Many movies have had their share of off-screen drama on the road to release, and Don’t Worry Darling is a recent example of the effects such drama can have on a film’s success and relevance. The film is an underwhelming work, yet it makes a stark claim anyone can support: true evil does not lie in a utopian society, but rather, in a life that one hasn’t chosen. Nevertheless, Don’t Worry Darling reveals that the problem of equality cannot be fixed by modern (fourth-wave) feminism or 1950s-style American patriarchy. This isn’t a feminist or patriarchal issue; rather, it’s a gospel issue.
The following contains potential spoilers for Don’t Worry Darling.
The Victory Project is an experiment founded by the charismatic Frank (Chris Pine). Described by Frank’s wife Shelley (Gemma Chan) as “a different way, a better way,” the Victory Project feels eerily like 1950s America. The cars, houses, decorations, dress, and music all echo a high regard for nostalgia and an idealistic romanticism of patriarchal society. Men drive off to work with full bellies from their wives’ breakfasts while the women stay home and do every chore under the desert sun.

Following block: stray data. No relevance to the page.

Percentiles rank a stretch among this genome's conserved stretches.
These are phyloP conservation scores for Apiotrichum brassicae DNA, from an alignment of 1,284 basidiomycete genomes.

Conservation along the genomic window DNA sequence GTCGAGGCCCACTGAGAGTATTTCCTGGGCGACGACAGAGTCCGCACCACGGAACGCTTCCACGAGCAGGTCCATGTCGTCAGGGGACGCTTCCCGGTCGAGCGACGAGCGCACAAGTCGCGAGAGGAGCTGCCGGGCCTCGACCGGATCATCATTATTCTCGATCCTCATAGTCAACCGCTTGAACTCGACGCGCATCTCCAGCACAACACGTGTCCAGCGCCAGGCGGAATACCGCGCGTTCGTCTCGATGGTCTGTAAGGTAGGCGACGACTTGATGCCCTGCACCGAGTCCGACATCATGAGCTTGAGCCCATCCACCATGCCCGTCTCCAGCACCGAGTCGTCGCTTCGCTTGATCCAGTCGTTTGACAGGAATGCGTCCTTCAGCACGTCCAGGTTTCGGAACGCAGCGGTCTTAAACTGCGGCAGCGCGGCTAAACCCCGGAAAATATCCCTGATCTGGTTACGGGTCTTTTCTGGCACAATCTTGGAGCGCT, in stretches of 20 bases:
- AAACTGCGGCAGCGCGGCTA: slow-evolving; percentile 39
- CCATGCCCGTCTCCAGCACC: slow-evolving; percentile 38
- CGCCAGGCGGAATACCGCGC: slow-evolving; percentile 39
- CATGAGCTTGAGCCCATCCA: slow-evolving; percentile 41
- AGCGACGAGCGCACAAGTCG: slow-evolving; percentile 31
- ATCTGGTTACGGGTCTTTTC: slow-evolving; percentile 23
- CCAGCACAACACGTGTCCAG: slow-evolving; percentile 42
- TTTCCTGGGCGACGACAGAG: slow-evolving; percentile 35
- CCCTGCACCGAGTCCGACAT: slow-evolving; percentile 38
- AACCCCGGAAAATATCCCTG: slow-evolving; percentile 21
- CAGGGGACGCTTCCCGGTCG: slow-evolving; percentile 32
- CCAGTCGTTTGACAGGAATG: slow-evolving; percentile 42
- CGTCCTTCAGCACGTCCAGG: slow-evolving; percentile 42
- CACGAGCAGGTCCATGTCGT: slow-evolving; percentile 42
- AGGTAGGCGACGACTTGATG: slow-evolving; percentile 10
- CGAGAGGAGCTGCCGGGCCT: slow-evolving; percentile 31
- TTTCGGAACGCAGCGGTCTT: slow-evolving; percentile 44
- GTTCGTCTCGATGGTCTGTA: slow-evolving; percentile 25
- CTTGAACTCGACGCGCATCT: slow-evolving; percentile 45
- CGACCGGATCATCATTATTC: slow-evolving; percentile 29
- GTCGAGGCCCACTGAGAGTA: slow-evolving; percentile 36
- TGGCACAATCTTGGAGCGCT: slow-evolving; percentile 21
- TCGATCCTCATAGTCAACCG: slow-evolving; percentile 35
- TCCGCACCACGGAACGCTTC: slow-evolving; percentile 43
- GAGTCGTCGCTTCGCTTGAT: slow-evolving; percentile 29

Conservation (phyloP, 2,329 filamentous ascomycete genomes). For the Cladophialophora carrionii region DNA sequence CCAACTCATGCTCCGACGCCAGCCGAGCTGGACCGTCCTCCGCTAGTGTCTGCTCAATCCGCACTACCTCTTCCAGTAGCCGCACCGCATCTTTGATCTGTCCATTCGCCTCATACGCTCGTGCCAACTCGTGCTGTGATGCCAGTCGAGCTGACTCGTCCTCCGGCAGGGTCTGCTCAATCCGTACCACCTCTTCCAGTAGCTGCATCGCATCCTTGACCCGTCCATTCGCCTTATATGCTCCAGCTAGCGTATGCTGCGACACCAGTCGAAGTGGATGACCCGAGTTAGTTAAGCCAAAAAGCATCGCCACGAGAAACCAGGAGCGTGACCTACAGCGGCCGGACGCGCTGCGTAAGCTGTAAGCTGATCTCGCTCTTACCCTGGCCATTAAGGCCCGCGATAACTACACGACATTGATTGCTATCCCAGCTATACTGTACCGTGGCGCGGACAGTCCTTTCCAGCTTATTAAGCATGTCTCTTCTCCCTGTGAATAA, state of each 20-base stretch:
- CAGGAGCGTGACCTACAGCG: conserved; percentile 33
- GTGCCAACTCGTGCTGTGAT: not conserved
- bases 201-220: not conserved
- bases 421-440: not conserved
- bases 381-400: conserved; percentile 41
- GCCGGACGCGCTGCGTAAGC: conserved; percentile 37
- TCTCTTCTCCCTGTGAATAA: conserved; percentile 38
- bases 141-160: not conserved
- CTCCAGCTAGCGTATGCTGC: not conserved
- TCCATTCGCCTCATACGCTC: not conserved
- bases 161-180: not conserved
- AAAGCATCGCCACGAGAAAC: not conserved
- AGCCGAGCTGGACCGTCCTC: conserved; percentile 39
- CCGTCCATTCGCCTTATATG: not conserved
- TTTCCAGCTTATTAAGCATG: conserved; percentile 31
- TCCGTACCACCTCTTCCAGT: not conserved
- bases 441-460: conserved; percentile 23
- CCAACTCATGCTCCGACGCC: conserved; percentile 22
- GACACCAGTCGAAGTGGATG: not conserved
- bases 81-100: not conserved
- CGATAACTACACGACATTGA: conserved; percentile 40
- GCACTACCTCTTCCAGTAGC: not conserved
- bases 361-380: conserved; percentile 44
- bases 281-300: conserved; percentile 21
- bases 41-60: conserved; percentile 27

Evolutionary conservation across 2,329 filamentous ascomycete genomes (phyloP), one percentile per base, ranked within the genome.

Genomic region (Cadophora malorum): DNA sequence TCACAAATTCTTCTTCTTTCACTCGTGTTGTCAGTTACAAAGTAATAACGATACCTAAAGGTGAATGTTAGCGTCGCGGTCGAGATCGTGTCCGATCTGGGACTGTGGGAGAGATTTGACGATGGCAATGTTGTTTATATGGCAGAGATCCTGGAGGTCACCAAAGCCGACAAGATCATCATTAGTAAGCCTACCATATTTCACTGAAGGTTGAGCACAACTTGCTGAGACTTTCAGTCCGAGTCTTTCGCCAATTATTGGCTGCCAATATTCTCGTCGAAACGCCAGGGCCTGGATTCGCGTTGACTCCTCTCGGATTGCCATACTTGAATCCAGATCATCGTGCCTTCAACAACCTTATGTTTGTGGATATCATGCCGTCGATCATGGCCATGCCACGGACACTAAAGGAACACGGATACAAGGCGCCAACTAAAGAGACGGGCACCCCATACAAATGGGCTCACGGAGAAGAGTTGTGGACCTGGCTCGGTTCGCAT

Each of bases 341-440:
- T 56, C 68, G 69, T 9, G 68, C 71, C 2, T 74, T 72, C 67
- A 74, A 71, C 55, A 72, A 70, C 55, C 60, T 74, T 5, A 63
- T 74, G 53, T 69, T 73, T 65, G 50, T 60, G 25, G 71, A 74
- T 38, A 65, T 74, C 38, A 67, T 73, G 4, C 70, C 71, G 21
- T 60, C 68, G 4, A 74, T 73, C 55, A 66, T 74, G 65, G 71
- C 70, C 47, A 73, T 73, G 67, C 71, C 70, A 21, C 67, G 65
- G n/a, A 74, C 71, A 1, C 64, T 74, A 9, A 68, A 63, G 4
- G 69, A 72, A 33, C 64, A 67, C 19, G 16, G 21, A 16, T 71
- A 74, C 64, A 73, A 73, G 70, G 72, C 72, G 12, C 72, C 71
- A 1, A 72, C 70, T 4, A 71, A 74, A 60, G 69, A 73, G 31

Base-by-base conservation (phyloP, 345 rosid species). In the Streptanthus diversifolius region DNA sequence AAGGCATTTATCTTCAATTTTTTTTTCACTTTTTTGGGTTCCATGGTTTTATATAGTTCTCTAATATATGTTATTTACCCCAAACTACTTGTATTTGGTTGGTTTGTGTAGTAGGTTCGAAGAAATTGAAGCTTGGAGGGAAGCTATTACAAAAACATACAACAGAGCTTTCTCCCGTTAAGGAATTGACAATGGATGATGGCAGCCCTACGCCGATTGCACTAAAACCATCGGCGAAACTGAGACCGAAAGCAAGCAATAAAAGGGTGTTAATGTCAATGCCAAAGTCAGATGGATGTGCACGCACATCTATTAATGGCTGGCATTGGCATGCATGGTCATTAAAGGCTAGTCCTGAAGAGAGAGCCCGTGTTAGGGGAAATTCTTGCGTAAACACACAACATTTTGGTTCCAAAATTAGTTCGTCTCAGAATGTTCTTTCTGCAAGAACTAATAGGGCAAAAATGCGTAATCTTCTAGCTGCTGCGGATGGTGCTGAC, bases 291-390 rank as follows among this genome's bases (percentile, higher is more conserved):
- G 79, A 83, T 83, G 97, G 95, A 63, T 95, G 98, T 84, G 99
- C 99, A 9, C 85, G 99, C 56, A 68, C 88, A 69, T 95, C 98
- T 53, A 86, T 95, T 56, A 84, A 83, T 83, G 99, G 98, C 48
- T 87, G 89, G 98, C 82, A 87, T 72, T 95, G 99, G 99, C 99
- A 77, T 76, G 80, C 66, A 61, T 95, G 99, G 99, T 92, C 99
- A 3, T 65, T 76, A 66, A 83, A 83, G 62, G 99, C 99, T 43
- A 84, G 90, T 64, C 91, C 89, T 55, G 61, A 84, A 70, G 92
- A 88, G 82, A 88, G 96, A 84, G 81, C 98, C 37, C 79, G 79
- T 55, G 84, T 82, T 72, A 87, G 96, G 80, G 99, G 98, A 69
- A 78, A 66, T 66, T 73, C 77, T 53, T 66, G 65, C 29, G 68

The film’s portrayal of the Victory Project as an ideal, harmless society is freakish from its start. “We have everything we need right here” is the mantra of the women who don’t question their husbands’ real work or intentions. Clearly, based on the film’s trailers and basic premise, the utopian Victory Project is allegorical for a sexist patriarchy that holds information, power, freedom, and rights—in other words, equality—at arm’s length from all women while gaslighting them into believing that they’re truly autonomous.
Jack and Alice Chambers (Harry Styles and Florence Pugh) are the film’s main couple: a young, wild, and free recent addition to the experimental community. Their love is passionate and not focused on childbearing like others in the community, but Jack eventually sidelines it to please Frank and make progress in the business (whatever that may be). Meanwhile, Alice notices that not everything is exactly as the men say. She rebels in little ways at first—skipping the usual shopping spree to see where the desert ends—but even those may be capital offenses in a neighborhood built around unquestioned respect for men.